FIGS. 3–6 show an exemplary implementation of a system in accordance with embodiments of the invention. Referring to FIG. 3, a system is shown comprising a plurality of power supplies 44 which provide power to one or more servers 30 via a distribution system (not specifically shown in FIG. 3). One or more power supplies 44 may be contained within a power supply assembly 42. The system of FIG. 3 includes two power supply enclosure assemblies 42, although the number of assemblies 42 is not important. Similarly, one or more servers 30 may be contained in a chassis 20. The system of FIG. 3 also includes two chassis 20, although the number of chassis 20 also is not important.

Referring still to FIG. 3, the power supplies 44 within a power supply assembly 42 couple to a power supply communication module (“PSCM”) 70. In accordance with at least one embodiments, the communication link 72 between the power supplies 44 and the PSCM 70 may comprise an I2C bus. The servers 30 within a chassis 20 may couple to a chassis communication module (“CCM”) 80 also via an I2C bus 82 (or other suitable communication link). PSCMs 70 and CCMs 80 may communicate with each other via a communication link 60 that, without limitation, may comprise an IEEE RS-485 link.

Referring briefly to FIG. 4, a support structure 10 is shown to house the electrical system shown in FIG. 3. The support structure 10 may comprise a rack. The support structure 10 may comprise a plurality of structural members which form a frame as shown. Also shown in FIG. 4 is a chassis 20 or power supply enclosure assembly 42 which may mate with the support structure 10 in accordance with any suitable manner. Servers 30 or power supplies 44 may be inserted into the chassis 20 or assembly 42.

FIG. 5 shows a more detailed electrical block diagram of the power supply communication module 70 in accordance with exemplary embodiments of the invention. The PSCM 70 may comprise a microcontroller 82 (e.g., ZIRCON-LH2 manufactured by Qlogic Corporation). Microcontroller 82 may couple to RAM 84, which is the working area for the microcontroller 82. The microcontroller 82 also may couple to an electrically erasable programmable read only memory (“EEPROM”) 86 for semi-permanently storing programs and other data for use by the microcontroller. Other components may be included as well. Each of the PSCs 70 may be substantially the same, save their associations with different chassis 20. Although there is not a specific figure detailing the electrical components of each chassis communication module 80, the hardware on each of the CCMs 80 may be substantially the same as a PSCM 70. Software executed by a microcontroller implementing the chassis communication module or the power supply communication module may differ given their duties in communicating with different devices.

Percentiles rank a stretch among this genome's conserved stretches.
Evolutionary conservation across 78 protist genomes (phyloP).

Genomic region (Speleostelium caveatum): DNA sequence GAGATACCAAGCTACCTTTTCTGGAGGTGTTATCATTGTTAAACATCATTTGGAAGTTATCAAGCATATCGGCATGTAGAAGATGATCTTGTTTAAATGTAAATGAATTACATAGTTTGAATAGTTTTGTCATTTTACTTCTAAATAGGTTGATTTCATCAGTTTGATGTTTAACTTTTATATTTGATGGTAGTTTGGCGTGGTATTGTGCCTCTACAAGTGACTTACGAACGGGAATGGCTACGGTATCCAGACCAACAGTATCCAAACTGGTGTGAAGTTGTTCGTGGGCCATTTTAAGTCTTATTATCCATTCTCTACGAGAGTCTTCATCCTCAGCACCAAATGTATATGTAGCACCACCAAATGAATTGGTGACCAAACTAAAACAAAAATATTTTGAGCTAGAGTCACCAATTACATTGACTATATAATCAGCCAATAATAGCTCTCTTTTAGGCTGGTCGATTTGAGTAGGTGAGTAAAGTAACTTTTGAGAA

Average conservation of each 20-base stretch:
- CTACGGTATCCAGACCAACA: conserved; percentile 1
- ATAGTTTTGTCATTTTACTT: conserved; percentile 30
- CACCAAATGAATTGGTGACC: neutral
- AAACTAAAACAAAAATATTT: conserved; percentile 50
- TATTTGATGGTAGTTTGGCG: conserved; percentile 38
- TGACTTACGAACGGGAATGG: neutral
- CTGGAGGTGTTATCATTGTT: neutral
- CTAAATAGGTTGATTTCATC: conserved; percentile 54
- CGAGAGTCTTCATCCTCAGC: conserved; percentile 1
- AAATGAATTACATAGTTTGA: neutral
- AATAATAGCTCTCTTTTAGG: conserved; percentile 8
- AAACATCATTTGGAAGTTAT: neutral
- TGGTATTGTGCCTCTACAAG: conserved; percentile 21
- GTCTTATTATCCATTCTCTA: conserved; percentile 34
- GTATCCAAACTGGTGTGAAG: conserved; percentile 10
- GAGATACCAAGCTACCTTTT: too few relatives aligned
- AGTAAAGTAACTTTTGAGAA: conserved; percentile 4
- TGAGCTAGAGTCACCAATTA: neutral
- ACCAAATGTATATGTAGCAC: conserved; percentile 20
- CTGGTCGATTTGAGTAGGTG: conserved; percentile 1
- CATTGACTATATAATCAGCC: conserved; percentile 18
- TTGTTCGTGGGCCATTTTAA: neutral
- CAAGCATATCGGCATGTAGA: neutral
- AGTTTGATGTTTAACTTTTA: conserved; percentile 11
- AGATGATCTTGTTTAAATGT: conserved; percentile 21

FIG. 6 shows an electrical block diagram of an individual power supply 44. Each power supply 44 may comprise a health and status monitoring device 45, at least one fan 47, and temperature sensor 49. Other components may be included as well. The health and status monitoring device 45 may be responsible for monitoring various parameters of the individual power supply 44 to which it is associated. For example, the health and status monitoring device 45 may monitor fan(s) 47, the internal temperature of the power supply 44 via the temperature sensor 49, input power, output current, output voltage, etc. The health and status monitoring device 45 may communicate any or all of such information to the PSCM 70 by way of the I2C bus 72. Although the health and status monitoring device 45 may comprise combinational logic designed and constructed to implement these functions, it also may comprise a microcontroller programmed to monitor the various parameters of the power supply 44 by way of input signals, and also programmed to communicate with the power supply communication module 70. The health and status monitoring device 45 may also include an interface circuit (not shown) to interface to the I2C bus 72. This interface could be a part no. PCF8575 I2C I/O expander manufactured by Phillips Semiconductor.